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Environment in Asia Series featuring Zhang Meng – Timber and Forestry in Qing China: Sustaining the Market
September 21, 2021 @ 1:45 pm – 3:00 pm
Speaker: Zhang Meng, Assistant Professor of History, Vanderbilt University
Part of the Environment in Asia lecture series
In the Qing period, China’s population tripled, and the flurry of new development generated unprecedented demand for timber. Standard environmental histories have often depicted this as an era of reckless deforestation. The reality was more complex: as old-growth forests were cut down, new economic arrangements emerged to develop renewable timber resources. Timber and Forestry traces the expansion of an interregional trade network to cover the entire basin of the Yangzi River. Of driving concern were questions of sustainability: How to maintain a reliable source of timber across decades and centuries? And how to sustain a business network across a thousand miles? Delving into rare archives to reconstruct property rights systems and business histories, the book considers both the formal legal mechanisms and the informal interactions that helped balance economic profit with environmental management. This case from China has important implications for world-historical conversations on resource management, commercialization, and sustainable development.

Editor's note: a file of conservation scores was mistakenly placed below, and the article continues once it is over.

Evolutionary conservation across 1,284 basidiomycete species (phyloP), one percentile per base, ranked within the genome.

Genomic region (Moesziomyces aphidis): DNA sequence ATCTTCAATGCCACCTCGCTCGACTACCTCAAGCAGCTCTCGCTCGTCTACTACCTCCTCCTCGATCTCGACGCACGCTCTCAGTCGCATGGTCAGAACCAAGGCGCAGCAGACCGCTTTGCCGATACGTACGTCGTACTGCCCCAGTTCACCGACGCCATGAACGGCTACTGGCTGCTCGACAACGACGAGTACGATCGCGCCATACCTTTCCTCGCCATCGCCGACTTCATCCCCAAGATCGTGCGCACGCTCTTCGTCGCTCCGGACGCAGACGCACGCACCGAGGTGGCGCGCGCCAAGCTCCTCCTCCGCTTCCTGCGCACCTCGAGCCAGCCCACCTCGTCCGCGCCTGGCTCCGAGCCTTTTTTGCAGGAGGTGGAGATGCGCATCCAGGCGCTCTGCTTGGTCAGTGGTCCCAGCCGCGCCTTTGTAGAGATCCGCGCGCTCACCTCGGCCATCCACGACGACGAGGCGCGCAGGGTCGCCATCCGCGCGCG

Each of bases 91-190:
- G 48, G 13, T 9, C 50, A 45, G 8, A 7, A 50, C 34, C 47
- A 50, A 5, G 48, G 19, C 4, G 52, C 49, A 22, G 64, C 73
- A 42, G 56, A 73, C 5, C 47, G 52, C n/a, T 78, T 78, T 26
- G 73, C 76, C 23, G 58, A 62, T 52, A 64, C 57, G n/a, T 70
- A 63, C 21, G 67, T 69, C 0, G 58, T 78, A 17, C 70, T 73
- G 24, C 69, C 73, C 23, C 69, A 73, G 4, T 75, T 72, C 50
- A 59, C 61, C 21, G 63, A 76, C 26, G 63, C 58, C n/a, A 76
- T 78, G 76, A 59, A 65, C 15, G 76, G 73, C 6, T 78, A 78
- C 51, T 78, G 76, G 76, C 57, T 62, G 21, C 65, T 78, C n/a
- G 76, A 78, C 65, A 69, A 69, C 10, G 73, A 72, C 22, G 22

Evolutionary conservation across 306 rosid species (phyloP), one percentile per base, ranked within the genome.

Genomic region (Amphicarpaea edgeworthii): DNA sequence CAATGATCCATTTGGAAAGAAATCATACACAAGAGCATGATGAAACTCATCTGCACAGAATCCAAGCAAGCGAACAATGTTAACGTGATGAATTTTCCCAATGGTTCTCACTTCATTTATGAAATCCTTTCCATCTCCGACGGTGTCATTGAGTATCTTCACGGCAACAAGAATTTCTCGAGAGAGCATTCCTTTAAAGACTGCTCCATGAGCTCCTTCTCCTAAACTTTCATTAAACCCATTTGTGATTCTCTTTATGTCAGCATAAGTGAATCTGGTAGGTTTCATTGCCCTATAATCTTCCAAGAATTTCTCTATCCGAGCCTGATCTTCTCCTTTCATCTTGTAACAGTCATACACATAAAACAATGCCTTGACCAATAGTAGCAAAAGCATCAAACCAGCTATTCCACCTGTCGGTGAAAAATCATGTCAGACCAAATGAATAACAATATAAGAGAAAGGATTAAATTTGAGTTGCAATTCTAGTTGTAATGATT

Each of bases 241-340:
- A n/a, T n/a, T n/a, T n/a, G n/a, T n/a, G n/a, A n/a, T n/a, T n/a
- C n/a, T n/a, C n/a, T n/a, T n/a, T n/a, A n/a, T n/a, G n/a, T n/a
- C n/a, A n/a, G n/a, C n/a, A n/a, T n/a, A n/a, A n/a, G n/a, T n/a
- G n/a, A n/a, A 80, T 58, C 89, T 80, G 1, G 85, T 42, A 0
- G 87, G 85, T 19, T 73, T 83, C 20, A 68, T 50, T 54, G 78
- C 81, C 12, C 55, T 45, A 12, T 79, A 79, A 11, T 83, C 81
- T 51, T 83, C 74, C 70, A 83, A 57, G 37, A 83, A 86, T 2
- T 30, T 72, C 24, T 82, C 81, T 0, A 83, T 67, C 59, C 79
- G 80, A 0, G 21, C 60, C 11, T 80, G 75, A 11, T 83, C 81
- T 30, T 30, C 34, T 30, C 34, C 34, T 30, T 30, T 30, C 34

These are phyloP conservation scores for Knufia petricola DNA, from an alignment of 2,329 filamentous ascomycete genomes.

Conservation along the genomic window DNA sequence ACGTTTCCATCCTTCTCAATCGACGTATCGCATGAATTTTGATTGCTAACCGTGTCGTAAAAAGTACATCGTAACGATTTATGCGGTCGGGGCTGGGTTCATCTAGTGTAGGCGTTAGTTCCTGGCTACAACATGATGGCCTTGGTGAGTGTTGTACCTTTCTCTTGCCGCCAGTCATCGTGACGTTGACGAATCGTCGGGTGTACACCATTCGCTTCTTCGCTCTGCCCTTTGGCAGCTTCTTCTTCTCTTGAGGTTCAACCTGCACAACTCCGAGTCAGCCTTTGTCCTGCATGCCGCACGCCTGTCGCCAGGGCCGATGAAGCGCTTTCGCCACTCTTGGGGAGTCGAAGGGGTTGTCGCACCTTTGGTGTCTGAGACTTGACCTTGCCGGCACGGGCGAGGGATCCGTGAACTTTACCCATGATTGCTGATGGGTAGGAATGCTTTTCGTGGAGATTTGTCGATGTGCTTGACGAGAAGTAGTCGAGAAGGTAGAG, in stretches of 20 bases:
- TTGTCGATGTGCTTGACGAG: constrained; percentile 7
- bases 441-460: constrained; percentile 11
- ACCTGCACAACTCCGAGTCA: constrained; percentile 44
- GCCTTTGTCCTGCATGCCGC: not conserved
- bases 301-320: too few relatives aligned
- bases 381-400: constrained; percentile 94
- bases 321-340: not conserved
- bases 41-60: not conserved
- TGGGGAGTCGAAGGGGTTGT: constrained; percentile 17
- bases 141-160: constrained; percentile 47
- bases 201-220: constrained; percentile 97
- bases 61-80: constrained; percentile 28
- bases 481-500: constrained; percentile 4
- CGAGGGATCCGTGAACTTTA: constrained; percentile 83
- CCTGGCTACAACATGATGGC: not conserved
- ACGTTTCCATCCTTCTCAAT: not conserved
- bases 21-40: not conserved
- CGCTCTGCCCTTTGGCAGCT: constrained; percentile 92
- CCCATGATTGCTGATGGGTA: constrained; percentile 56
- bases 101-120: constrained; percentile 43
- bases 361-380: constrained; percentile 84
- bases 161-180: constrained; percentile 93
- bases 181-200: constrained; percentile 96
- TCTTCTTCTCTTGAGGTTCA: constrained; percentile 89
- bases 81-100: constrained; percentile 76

Meng Zhang (張萌) is Assistant Professor of History at Vanderbilt University. She received her B.A. in economics from Peking University (2010) and Ph.D. in history from UCLA (2017). Zhang is a historian of late imperial China, with particular interests in economic and environmental transformations and transnational dynamics in the rise of global capitalism. Her first book, Timber and Forestry in Qing China: Sustaining the Market (University of Washington Press, 2021), reveals the complex reality of timber trade and resource management during the flurry of commercial development in Qing China. She is working on a second project that follows the social life of edible bird’s nests through the transnational construction of knowledge, desire, trade, and credit across early modern China and Southeast Asia.